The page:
In today’s blog, we’ll discuss natural demand in the Pacific Northwest.
The overall demand for natural gas in the Pacific Northwest is forecast to grow at nearly the same rate as reported over the last few years: a modest 1.0 percent per year (see forecast demand growth by sector in Table 1). Natural gas as a fuel to generate electricity paces overall expected to increase in regional gas use (see Figure 2), in part due to the retirement of coal generation units in 2021-2022. Meanwhile, residential and commercial customers continue the decades-long trend of using gas more efficiently (see Figure 3), dampening growth in those sectors.
Figure 1 (below) shows how regional demand has fluctuated over the past two decades. Figure 4 shows forecast peak and average day demand. It is important to keep in mind that utilities and pipeline operators must design their systems to deliver energy on “peak” days, which are typically in the winter in the Pacific Northwest.
Unless otherwise noted, the source of charts and tables in this blog is the NWGA.
Figure 1: Historic Regional Demand by Sector (Source: EIA and Statistics Canada Consumption Tables)
NOTES: While regional residential and commercial consumption has remained relatively flat over the past decade, industrial usage has declined considerably, in part due to the “Great Recession” that cost the region more than 20 percent of its industrial gas load between 2007 and 2012. The industrial sector is still the largest regional user; however (see Figure 2).
As noted above, the region is using increasingly more natural gas to generate electricity. However, year-to-year variations occur because gas is typically used when other resources (hydro, nuclear, wind, solar) are unavailable in sufficient quantities. In other words, gas is the last generation fuel on and the first fuel off. In that way, natural gas provides a critical role in ensuring the reliability of the electricity system here as the region transitions to more renewable but intermittent resources.
Table 1: Forecast Annual and Cumulative (through 2028/2029) Demand Changes by Case
NOTES: This demand forecast is a compilation of the planning conducted by NWGA member-companies, including the integrated resource plans each natural gas utility is required to file with their respective state/provincial regulator. Low and high demand cases are driven by various economic and policy factors, including growth, commodity cost, cost of carbon, etc.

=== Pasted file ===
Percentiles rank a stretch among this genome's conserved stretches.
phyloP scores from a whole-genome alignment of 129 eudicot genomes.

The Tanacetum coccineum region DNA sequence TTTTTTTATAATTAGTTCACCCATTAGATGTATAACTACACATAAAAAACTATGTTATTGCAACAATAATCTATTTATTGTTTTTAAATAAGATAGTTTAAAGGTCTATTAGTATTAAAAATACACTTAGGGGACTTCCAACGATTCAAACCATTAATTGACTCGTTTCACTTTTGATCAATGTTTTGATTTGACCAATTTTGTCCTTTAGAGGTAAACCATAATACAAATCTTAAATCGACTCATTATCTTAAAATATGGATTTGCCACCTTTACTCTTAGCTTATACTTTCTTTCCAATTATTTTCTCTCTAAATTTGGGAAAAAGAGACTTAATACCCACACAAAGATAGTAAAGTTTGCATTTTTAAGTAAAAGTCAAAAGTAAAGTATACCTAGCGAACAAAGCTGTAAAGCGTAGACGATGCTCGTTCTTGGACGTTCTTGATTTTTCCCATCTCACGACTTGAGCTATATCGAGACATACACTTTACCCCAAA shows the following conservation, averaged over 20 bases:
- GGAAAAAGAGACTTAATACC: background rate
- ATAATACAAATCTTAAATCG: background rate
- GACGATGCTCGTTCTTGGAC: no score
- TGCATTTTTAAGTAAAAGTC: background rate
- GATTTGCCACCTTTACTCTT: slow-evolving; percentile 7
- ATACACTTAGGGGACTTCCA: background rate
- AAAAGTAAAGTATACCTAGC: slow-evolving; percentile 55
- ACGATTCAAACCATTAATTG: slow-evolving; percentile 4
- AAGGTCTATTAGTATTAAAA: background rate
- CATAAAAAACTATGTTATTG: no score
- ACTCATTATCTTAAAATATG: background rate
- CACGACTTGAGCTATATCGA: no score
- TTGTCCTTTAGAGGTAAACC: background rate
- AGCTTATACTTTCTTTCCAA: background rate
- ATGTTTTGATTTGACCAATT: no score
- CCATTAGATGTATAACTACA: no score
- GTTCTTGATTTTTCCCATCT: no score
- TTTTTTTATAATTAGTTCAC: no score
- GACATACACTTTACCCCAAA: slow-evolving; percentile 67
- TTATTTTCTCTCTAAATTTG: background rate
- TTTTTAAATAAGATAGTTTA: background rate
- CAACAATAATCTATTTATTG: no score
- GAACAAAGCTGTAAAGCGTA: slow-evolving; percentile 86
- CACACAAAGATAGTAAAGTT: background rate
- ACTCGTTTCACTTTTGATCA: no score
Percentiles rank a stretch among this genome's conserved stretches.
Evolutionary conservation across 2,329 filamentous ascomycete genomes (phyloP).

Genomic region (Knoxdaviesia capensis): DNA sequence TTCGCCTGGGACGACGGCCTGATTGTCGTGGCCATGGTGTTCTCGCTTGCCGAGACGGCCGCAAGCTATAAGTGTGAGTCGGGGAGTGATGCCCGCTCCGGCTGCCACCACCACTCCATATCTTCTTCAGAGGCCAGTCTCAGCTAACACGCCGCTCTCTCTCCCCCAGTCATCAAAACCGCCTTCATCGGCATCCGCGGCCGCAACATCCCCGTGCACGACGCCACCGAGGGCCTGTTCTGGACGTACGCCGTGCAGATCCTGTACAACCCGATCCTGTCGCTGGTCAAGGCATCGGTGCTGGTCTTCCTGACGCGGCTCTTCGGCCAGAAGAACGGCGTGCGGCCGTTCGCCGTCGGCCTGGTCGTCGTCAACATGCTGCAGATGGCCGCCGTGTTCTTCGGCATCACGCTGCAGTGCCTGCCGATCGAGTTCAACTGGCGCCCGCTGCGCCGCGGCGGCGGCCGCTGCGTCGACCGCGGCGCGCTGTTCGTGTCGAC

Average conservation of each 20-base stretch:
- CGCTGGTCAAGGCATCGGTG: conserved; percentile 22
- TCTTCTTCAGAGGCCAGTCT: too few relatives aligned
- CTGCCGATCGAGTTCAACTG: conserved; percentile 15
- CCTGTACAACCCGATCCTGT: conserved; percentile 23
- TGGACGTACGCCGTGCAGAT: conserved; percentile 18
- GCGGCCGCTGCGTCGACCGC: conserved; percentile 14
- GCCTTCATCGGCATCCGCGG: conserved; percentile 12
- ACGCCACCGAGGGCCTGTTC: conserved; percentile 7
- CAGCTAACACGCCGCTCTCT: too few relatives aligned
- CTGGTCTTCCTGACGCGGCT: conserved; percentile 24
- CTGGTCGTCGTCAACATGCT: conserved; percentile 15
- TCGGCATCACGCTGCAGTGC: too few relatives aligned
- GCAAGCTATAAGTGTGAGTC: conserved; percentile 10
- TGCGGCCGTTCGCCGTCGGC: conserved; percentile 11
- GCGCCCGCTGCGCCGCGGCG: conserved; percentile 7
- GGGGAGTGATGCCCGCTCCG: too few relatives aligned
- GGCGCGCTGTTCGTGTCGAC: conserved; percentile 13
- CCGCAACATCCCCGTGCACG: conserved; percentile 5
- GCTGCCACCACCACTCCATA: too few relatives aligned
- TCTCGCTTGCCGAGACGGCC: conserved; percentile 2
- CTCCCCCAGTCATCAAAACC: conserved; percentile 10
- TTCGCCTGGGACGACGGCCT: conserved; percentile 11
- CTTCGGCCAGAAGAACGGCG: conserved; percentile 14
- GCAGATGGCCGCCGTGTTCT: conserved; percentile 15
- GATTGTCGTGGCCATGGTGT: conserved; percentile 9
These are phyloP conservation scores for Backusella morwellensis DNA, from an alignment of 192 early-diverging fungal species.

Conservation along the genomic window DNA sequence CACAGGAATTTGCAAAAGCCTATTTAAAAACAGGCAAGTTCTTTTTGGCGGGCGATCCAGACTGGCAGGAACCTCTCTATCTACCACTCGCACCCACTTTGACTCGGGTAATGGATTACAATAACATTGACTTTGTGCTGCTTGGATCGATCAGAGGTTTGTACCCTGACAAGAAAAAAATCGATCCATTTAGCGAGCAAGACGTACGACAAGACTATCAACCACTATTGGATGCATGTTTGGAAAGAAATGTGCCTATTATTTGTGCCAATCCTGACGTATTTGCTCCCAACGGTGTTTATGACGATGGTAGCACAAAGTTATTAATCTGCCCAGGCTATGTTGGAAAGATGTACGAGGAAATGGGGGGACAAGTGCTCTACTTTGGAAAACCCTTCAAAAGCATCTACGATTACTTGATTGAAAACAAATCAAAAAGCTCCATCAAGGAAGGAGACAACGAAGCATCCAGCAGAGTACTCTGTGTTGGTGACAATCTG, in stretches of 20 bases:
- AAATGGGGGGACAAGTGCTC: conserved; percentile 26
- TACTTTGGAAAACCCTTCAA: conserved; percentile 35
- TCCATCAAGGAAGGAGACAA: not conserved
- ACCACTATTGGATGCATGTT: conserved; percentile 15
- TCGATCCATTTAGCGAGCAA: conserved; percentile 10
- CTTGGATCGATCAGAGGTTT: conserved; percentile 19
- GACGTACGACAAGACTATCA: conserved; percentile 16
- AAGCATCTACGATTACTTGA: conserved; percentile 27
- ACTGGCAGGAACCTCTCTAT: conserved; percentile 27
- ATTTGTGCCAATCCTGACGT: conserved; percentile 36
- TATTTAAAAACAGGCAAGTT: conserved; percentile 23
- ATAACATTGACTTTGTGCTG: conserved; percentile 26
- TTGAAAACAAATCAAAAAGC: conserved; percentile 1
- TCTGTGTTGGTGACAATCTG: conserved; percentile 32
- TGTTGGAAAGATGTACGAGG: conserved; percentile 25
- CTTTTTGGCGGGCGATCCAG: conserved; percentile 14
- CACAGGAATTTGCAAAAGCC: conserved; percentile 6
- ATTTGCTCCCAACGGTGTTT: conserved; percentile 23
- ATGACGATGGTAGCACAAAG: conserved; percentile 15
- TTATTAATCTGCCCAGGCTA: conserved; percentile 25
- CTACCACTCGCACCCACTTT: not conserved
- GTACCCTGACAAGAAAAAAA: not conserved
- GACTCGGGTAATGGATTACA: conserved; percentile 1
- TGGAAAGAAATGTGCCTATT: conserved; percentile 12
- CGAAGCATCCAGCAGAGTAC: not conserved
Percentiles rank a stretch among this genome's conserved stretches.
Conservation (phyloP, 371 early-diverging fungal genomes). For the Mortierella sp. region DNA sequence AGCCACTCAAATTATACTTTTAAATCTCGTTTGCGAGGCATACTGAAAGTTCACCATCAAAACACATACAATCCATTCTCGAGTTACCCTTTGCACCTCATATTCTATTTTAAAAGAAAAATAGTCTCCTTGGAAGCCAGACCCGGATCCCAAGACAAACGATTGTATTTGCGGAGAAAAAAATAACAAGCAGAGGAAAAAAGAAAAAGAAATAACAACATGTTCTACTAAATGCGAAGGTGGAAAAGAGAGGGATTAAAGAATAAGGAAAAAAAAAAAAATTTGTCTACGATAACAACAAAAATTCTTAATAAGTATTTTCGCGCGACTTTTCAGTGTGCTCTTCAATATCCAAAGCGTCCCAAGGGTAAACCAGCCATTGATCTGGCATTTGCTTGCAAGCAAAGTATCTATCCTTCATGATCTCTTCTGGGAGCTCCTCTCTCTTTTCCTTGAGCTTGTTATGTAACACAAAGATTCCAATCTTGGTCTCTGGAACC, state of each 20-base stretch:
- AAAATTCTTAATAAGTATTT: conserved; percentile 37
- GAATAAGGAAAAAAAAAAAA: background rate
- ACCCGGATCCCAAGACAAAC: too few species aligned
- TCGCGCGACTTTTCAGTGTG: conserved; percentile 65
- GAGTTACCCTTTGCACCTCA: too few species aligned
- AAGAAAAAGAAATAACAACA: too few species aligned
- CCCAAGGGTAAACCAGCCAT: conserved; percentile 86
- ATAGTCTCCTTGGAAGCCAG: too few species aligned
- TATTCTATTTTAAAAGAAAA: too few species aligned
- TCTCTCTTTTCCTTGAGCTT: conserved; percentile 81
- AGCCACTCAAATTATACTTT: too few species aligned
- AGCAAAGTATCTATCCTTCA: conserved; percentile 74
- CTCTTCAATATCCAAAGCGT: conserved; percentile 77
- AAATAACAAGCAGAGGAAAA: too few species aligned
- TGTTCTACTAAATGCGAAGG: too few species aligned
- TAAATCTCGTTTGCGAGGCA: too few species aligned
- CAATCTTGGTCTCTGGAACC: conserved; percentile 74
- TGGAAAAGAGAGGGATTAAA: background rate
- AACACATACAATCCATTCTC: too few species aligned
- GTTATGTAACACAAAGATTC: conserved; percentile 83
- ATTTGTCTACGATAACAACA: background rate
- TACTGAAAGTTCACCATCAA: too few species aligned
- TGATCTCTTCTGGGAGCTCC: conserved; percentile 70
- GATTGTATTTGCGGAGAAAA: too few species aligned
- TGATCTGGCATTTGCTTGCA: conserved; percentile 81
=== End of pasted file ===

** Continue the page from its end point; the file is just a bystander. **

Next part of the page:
NOTES: Residential, commercial, and industrial demand for natural gas is expected to grow at a slightly slower pace than forecast in last year’s Outlook, while generation demand is anticipated to grow at a slightly greater rate. The forecast step increase in gas demand for generation shown in 2021-2022 coincides with the retirement of several coal-fired generation units currently serving the region, including Boardman in Oregon (end of 2020), Centralia Boiler 1 in Washington (end of 2020), and Colstrip Units 1 & 2 in Montana (mid-2022). This forecast demonstrates the expectation that natural gas will play an increasingly important role in maintaining system reliability and affordability as policymakers drive the region toward a cleaner energy future.
Figure 3: Declining Per Capita Consumption in Residential and Commercial Sectors
NOTES: While the number of residential and commercial natural gas consumers in our region has grown 124 percent since 1990, per capita usage of natural gas has dropped 32 percent due to energy efficiency efforts, including more efficient gas appliances.
NOTES: The Pacific Northwest uses the least amount of gas during May. The gas used to generate electricity for air conditioning typically ramps up in June before tailing off during the fall. January is the month during which our region typically uses the most gas to heat space and water for homes and businesses.
Natural gas utilities design their systems to serve demand on the coldest day likely to occur in the territories they serve. Figure 4 illustrates that demand for natural gas on those days can nearly double the demand experienced during an average winter day. While each company approaches its planning standard a little differently, “peak” or “design,” days are typically based on actual 24-hour average temperatures recorded at representative locations.
Click here to review the data table in Appendix A of the 2020 Outlook.